very simple tools. The trick is getting onto the right design path.
Then, as you say, a lot of very bright people can contribute effectively
in moving civilization forward.
Eric Armstrong wrote:
> From: Eric Armstrong <firstname.lastname@example.org>
> Jeff Miller wrote:
> > From: Jeff Miller <email@example.com>
> > On Mon, Feb 07, 2000 at 02:18:58PM -0800, Eric Armstrong wrote:
> > > > Maybe he was. Maybe he's an RMS who never found his ESR.
> > > >
> > > Now you got me. What's an RMS? What's an ESR?
> > I don't know wether your serious or joking. so...
> > Richard Stallings (www.gnu.org) and
> > Eric S Raymond (http://www.tuxedo.org/~esr/)
> Thanks. I never joke about my ignorance.
> If I did, I'd die laughing...
> > Could someone provide a sketch on the modules/units we'd need...
> I think it's still a *bit* premature for that, but not by
> much. I've been doing some napkin design work, too, mostly
> as questions sent out to this forum. But we need to be really
> clear on the functional goals of the system (both initial and
> future) in order to steer the design discussions.
> Since giving the presentation last Thursday, I've been giving
> more thought to what the "core" of the system should be. The
> key to open source is to hack a nucleus that can be used right
> away. After that, the system can grow by leaps and bounds.
> We are thinking in terms of integrating email, Web documents,
> Augment, and source code.
> Of those, I would put source code last. It's an interesting
> use of the system, but the problems are less fundamental to
> making everything work together.
> An Augment front end looks like a possible starting place, but
> mostly because it will give us something to look at and give
> us a detailed set of requirements for capabilities the system
> really needs to have. (I mean, at a *minimum* it should do
> what Augment is already capable of, shouldn't it?)
> As interesting as that starting point is, though, I don't see
> that it attacks the really fundamental problem. That problem,
> as I see it, is "How do you integrate email and hyperdocuments?
> The one part of that which seems clear to me is that we should
> be able to eliminate the current separation between my email
> folders and my file folders. It should be possible to mail a
> hierarchical document, receive responses to sections of it,
> traverse as-yet-unread responses, create a new version, and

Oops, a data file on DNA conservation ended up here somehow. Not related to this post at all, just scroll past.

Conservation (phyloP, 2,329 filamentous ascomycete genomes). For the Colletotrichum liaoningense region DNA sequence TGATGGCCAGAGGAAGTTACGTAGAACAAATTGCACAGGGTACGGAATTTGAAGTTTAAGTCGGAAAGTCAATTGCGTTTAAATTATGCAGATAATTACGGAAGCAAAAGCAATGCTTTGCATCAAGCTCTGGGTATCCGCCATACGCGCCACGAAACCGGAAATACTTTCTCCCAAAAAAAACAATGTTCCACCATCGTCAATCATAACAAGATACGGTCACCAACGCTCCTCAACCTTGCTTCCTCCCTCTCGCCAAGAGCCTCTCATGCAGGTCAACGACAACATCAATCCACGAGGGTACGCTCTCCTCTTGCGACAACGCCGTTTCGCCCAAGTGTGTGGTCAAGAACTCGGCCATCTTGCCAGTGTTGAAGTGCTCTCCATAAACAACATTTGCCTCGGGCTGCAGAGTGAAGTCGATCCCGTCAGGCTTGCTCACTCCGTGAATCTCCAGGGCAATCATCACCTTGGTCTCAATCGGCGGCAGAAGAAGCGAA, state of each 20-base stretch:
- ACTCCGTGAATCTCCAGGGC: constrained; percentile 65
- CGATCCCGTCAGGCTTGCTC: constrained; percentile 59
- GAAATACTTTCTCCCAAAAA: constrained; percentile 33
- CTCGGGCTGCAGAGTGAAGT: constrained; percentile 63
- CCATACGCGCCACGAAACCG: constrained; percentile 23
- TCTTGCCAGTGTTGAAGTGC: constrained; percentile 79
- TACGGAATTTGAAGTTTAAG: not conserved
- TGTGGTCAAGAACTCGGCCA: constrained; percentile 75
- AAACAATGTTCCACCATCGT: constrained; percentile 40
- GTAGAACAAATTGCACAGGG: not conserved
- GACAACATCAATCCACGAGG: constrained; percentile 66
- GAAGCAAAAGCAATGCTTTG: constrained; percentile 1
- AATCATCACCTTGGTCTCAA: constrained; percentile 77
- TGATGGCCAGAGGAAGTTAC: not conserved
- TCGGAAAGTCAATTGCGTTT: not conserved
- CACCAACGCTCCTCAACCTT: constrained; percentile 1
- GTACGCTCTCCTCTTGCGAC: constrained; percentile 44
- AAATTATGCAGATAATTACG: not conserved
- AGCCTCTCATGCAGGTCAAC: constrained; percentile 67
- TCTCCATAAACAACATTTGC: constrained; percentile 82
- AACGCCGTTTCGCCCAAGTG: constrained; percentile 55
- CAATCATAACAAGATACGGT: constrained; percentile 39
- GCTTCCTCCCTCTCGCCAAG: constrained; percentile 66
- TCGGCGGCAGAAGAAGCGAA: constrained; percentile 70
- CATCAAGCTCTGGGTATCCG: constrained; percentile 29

> mail that.
> That's one possibility. Or maybe we want something that supports
> "collaborative authoring" in an even more direct fashion. Such
> a system might use a two-tier system of email messages and
> documents. Or maybe the document needs to exist in a central
> The major question to answer is: What functions do we need?
> If we can visualize the system we need, and "see" it in operation
> in our mind's eye, then the design requirements become clear.
> I guess what I'm saying is:
> Functional Requirements --> Functional Specification
> --> Design Requirements --> Design Specification
> So: What do we need? How will an interactive email-like capability
> co-exist with a document system in the most meaningful way?
> We have XML. That gives us hierarchy and linking. We have email
> clients. Maybe we could utilize such a client to package up a
> document or a set of replies and send them off. How then do we
> shuttle a received message to the DKR? Do we have to save it as
> a file and then read it in? Or is there a better mechanism for
> doing that? (Can redirect an incoming file to a process, for
> example? Or can we redirect it to a folder and have the DKR
> process check for new files periodically?)
> At what point does differencing occur, and what is the best way
> to manage responses to nodes that have been deleted or moved?
> Should the ID of every node contain the original path at which
> it was created? (If a node did not exist at it's original location,
> a search of all nodes would then find it.) Or should a "phantom"
> node always exist that points to the current location of the
> node when it has moved. (Dually linked, so that whenever the node
> changes positions, the phantom's pointer can be updated.)
> Of course, now *I'm* going off into the design weeds again. It's
> so hard to stay focused on the real point -- what is that we want
> the system to DO?
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This archive was generated by hypermail 2.0.0 : Tue Aug 21 2001 - 18:56:44 PDT